ICD-10 expenditures for small physician practices will not be as high as previously estimated, according to research from the Professional Association of Health Care Office Management, published recently in the Journal of the American Health Information Management Association.
Researchers polled 276 physician practices with fewer than six providers, with results finding that the practices spent an average of $8,167 on ICD-10 implementation, while individual providers spent an average of $3,430. According to the researchers in this study, there are now three studies documenting that ICD-10 implementation costs in small physician practices are dramatically lower than originally reported in the widely publicized American Medical Association (AMA)-funded study, which estimated the cost for a small practice to implement ICD-10 was in the range of $22,560-$105,506.
Survey respondents were asked to specify the number of providers in the practice where a provider was defined as a direct caregiver, such as physicians, physician assistants, and nurse practitioners. Respondents were asked to specify the total expenditures in the practice for all ICD-10-related activities, including costs already incurred and costs remaining to be expended. The instructions associated with the question on expenditures specifically noted that the costs of obtaining ICD-10 manuals and documentation, ICD-10 training costs, the cost of superbill conversion to ICD-10, and software system upgrades and testing should all be included as ICD-10-related expenditures.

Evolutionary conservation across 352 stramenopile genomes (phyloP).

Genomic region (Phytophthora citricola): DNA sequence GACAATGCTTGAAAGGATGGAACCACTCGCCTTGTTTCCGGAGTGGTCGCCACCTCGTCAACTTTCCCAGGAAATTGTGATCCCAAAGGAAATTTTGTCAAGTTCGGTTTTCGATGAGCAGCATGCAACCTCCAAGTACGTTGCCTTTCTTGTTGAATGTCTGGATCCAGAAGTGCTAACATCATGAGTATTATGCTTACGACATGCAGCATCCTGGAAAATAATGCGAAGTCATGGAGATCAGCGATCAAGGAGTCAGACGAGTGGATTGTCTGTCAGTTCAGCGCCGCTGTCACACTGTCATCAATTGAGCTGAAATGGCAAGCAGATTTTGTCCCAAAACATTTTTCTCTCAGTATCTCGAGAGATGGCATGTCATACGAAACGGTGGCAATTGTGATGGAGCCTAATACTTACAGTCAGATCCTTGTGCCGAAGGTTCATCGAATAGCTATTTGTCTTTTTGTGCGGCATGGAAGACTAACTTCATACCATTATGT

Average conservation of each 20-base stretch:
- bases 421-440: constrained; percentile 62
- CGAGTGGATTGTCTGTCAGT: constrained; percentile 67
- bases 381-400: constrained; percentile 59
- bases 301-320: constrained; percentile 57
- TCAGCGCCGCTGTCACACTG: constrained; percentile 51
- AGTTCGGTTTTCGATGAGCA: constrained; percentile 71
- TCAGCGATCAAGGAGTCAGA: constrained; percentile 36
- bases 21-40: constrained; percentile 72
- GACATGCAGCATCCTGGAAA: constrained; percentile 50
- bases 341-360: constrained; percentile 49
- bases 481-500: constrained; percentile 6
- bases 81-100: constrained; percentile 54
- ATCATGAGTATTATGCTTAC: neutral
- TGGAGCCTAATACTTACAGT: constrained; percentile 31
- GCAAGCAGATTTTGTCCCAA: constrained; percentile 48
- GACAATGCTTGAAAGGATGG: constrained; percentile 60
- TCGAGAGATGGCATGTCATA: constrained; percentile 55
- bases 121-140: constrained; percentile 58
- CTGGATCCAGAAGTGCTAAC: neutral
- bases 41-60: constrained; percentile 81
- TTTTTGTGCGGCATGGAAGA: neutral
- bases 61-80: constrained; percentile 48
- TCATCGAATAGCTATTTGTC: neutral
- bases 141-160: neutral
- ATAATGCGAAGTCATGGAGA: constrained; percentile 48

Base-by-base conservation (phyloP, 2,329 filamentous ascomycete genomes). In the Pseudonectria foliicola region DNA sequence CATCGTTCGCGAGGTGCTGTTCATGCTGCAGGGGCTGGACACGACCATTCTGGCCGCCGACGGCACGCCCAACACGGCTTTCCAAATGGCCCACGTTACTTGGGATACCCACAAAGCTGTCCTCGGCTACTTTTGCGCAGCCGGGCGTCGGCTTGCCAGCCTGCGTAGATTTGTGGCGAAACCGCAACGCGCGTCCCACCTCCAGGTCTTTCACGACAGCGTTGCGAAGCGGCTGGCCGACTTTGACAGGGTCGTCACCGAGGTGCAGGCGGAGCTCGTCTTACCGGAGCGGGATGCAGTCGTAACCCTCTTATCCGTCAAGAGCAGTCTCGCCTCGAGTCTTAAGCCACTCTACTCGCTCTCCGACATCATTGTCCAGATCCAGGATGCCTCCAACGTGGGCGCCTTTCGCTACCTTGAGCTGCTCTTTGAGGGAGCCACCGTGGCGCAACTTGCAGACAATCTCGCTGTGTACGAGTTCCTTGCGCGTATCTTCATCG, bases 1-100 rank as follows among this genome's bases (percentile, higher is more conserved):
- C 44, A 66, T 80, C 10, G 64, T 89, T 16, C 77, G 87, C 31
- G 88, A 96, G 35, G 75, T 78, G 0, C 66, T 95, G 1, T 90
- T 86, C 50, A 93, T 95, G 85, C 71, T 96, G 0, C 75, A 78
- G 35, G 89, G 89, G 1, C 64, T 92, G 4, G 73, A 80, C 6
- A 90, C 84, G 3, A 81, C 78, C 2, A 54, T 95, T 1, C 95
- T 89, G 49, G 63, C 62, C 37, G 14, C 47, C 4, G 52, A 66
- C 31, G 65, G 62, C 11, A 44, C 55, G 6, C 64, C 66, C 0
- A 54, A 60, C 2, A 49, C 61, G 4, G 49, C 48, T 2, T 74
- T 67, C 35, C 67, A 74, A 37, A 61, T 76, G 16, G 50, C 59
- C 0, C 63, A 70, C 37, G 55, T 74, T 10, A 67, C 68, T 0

As expected, the expenditures associated with ICD-10 increase as the size of the practice increases, but the per-provider expenditures decrease as the size of the practice increases. The per-provider ICD-10 average expenditures ranged from $4,372 for a practice with a single provider to $1,838 for practice with six providers, the study found. What’s more, on average, the combined amount of ICD-10-related hours expended across all personnel types in practices with six or fewer providers was 45.5 hours per provider in the practice. “Based on this survey and the two other recent studies, the financial barriers to ICD-10 are significantly less than originally projected,” the researchers concluded.
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